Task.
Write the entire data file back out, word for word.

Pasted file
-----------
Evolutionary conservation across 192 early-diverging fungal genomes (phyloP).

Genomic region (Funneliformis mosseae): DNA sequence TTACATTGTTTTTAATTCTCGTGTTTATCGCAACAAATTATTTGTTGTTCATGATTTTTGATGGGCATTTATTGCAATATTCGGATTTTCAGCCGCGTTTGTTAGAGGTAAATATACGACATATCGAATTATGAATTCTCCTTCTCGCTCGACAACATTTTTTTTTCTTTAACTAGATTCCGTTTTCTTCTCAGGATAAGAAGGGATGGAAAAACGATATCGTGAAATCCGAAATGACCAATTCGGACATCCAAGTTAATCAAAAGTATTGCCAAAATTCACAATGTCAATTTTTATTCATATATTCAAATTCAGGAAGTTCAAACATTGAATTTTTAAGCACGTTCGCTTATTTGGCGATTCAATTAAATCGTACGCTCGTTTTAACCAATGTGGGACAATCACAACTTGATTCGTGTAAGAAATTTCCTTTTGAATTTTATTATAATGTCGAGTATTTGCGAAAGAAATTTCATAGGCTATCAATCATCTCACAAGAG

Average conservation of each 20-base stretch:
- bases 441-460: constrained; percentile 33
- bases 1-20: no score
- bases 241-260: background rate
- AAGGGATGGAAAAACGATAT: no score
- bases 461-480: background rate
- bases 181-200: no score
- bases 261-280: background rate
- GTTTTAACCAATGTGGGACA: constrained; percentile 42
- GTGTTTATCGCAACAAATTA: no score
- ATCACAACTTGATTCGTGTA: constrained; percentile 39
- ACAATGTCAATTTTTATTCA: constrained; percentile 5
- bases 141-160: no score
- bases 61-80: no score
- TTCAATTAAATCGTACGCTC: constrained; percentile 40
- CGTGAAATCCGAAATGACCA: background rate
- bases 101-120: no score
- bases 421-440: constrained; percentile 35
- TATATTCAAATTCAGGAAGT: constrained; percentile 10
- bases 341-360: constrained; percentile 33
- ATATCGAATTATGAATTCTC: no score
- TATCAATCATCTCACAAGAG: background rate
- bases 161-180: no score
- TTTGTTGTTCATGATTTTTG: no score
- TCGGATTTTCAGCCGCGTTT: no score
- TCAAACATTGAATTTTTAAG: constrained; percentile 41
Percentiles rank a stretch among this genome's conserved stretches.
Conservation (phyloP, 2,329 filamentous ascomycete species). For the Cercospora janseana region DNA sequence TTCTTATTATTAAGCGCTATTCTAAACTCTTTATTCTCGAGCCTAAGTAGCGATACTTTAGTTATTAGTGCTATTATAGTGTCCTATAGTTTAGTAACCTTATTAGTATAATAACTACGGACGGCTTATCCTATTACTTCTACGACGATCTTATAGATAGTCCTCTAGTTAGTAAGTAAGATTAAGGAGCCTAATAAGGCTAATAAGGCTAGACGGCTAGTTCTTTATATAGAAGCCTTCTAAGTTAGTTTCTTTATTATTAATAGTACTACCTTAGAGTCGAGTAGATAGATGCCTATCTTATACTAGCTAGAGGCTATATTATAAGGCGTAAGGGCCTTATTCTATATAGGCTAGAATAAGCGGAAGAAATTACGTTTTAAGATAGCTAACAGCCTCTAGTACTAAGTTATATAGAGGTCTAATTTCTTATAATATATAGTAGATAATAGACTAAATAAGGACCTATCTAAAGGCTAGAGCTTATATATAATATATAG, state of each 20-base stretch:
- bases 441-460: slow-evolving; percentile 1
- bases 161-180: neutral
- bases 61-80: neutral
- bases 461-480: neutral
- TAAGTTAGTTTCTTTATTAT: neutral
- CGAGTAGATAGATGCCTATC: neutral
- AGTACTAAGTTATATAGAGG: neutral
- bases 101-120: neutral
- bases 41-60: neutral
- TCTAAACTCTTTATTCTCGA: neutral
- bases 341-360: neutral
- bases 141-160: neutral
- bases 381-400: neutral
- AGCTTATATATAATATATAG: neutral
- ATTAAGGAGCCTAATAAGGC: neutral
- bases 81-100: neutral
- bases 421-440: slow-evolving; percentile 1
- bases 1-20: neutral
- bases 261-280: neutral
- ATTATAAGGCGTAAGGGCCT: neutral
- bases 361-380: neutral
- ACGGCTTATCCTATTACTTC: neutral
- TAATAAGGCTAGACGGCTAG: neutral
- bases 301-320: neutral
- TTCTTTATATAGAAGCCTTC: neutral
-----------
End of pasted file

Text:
Evolutionary conservation across 192 early-diverging fungal genomes (phyloP).

Genomic region (Funneliformis mosseae): DNA sequence TTACATTGTTTTTAATTCTCGTGTTTATCGCAACAAATTATTTGTTGTTCATGATTTTTGATGGGCATTTATTGCAATATTCGGATTTTCAGCCGCGTTTGTTAGAGGTAAATATACGACATATCGAATTATGAATTCTCCTTCTCGCTCGACAACATTTTTTTTTCTTTAACTAGATTCCGTTTTCTTCTCAGGATAAGAAGGGATGGAAAAACGATATCGTGAAATCCGAAATGACCAATTCGGACATCCAAGTTAATCAAAAGTATTGCCAAAATTCACAATGTCAATTTTTATTCATATATTCAAATTCAGGAAGTTCAAACATTGAATTTTTAAGCACGTTCGCTTATTTGGCGATTCAATTAAATCGTACGCTCGTTTTAACCAATGTGGGACAATCACAACTTGATTCGTGTAAGAAATTTCCTTTTGAATTTTATTATAATGTCGAGTATTTGCGAAAGAAATTTCATAGGCTATCAATCATCTCACAAGAG

Average conservation of each 20-base stretch:
- bases 441-460: constrained; percentile 33
- bases 1-20: no score
- bases 241-260: background rate
- AAGGGATGGAAAAACGATAT: no score
- bases 461-480: background rate
- bases 181-200: no score
- bases 261-280: background rate
- GTTTTAACCAATGTGGGACA: constrained; percentile 42
- GTGTTTATCGCAACAAATTA: no score
- ATCACAACTTGATTCGTGTA: constrained; percentile 39
- ACAATGTCAATTTTTATTCA: constrained; percentile 5
- bases 141-160: no score
- bases 61-80: no score
- TTCAATTAAATCGTACGCTC: constrained; percentile 40
- CGTGAAATCCGAAATGACCA: background rate
- bases 101-120: no score
- bases 421-440: constrained; percentile 35
- TATATTCAAATTCAGGAAGT: constrained; percentile 10
- bases 341-360: constrained; percentile 33
- ATATCGAATTATGAATTCTC: no score
- TATCAATCATCTCACAAGAG: background rate
- bases 161-180: no score
- TTTGTTGTTCATGATTTTTG: no score
- TCGGATTTTCAGCCGCGTTT: no score
- TCAAACATTGAATTTTTAAG: constrained; percentile 41
Percentiles rank a stretch among this genome's conserved stretches.
Conservation (phyloP, 2,329 filamentous ascomycete species). For the Cercospora janseana region DNA sequence TTCTTATTATTAAGCGCTATTCTAAACTCTTTATTCTCGAGCCTAAGTAGCGATACTTTAGTTATTAGTGCTATTATAGTGTCCTATAGTTTAGTAACCTTATTAGTATAATAACTACGGACGGCTTATCCTATTACTTCTACGACGATCTTATAGATAGTCCTCTAGTTAGTAAGTAAGATTAAGGAGCCTAATAAGGCTAATAAGGCTAGACGGCTAGTTCTTTATATAGAAGCCTTCTAAGTTAGTTTCTTTATTATTAATAGTACTACCTTAGAGTCGAGTAGATAGATGCCTATCTTATACTAGCTAGAGGCTATATTATAAGGCGTAAGGGCCTTATTCTATATAGGCTAGAATAAGCGGAAGAAATTACGTTTTAAGATAGCTAACAGCCTCTAGTACTAAGTTATATAGAGGTCTAATTTCTTATAATATATAGTAGATAATAGACTAAATAAGGACCTATCTAAAGGCTAGAGCTTATATATAATATATAG, state of each 20-base stretch:
- bases 441-460: slow-evolving; percentile 1
- bases 161-180: neutral
- bases 61-80: neutral
- bases 461-480: neutral
- TAAGTTAGTTTCTTTATTAT: neutral
- CGAGTAGATAGATGCCTATC: neutral
- AGTACTAAGTTATATAGAGG: neutral
- bases 101-120: neutral
- bases 41-60: neutral
- TCTAAACTCTTTATTCTCGA: neutral
- bases 341-360: neutral
- bases 141-160: neutral
- bases 381-400: neutral
- AGCTTATATATAATATATAG: neutral
- ATTAAGGAGCCTAATAAGGC: neutral
- bases 81-100: neutral
- bases 421-440: slow-evolving; percentile 1
- bases 1-20: neutral
- bases 261-280: neutral
- ATTATAAGGCGTAAGGGCCT: neutral
- bases 361-380: neutral
- ACGGCTTATCCTATTACTTC: neutral
- TAATAAGGCTAGACGGCTAG: neutral
- bases 301-320: neutral
- TTCTTTATATAGAAGCCTTC: neutral